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Electromagnetism everyone's favorite!

  1. Feb 7, 2005 #1
    Hi again guys. I've got a test charge place a certain distance away from a large flat uniformly charged non-conducting surface. I'm told what the force charge is from this distance. Then the test charge is moved, and I'm supposed to say what the force on the test charge is now. I tried doing it the way I'd handle two charges,:

    E = (K*q1*q2)/r^2

    solving for q2 and then changing the distance, but that didn't work. So I'm a bit lost. A lil' help please?

    Edit: I'm told what the charge of the test charge is. Just in case.
    Last edited: Feb 7, 2005
  2. jcsd
  3. Feb 7, 2005 #2
  4. Feb 7, 2005 #3


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    Use gauss's law with a box straddling the surface to get it's field in terms of sigma (surface charge density), use this to get the field at the first location, and solve for sigma to get the field at the final location.
  5. Feb 7, 2005 #4
    I don't think I'm understanding the concept completely. I'll write out the problem just in case there was a misunderstanding. (I should just do this from the start, huh?)

    A test charge of 3.1microC is placed 8.3cm away from a large flat uniformly charged nonconducting surface. The force on the charge is 380N. The charge is now moved to 2.7cm away from the surface. What is the force on the test charge now?
    Last edited: Feb 7, 2005
  6. Feb 7, 2005 #5


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    The field of an infinite plane of charge is constant, so the answer is that the force is the same. To prove this, you can either integrate over the surface to get the field, or use gauss' law (if you know it) to make it a lot simpler. Maybe someone else can explain a way to prove the field of an infinite plane of charge is constant by some other method, but I can't think of one.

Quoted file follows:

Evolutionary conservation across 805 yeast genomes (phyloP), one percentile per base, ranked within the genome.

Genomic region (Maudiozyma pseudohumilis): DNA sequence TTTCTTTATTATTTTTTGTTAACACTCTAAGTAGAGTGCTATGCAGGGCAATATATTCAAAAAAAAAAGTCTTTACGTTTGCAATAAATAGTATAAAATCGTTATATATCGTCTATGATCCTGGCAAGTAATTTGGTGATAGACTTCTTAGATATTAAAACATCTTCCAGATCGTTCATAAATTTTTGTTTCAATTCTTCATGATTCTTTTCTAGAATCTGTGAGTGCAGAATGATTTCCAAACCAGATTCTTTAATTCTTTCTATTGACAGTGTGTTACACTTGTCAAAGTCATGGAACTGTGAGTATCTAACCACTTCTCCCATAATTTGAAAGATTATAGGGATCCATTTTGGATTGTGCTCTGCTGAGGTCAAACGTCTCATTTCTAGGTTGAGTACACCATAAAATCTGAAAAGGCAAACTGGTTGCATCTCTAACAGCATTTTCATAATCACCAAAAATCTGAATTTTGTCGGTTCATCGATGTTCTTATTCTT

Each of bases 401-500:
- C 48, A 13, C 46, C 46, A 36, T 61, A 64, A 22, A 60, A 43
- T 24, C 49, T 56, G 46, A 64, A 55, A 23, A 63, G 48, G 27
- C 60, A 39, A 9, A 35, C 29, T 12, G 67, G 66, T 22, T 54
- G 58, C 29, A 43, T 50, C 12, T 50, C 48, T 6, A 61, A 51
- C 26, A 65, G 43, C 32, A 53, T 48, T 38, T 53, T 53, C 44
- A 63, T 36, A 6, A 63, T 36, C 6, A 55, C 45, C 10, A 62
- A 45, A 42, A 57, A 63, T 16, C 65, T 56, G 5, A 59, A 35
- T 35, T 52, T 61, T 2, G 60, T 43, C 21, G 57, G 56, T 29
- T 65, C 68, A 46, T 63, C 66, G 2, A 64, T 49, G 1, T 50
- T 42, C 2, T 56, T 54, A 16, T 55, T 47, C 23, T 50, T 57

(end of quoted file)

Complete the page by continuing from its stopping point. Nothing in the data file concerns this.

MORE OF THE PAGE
7. Feb 7, 2005 #6
    Whoa, sweet, that was the answer.Thanks so much!

    I don't really understand why it's constant, though, so if someone could explain it to me, I'd appreciate it.
  8. Feb 7, 2005 #7


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    If you do the gauss's law on this, you'll find that the electric field is independent of the distance. This is because you are assuming that the plane charge is infinite (unbounded). Thus, the electric field lines (flux) is a constant and uniform - it doesn't "bow" outwards or inwards.

  9. Feb 7, 2005 #8
    Ahh, I get it now. Thanks you guys, you rock.
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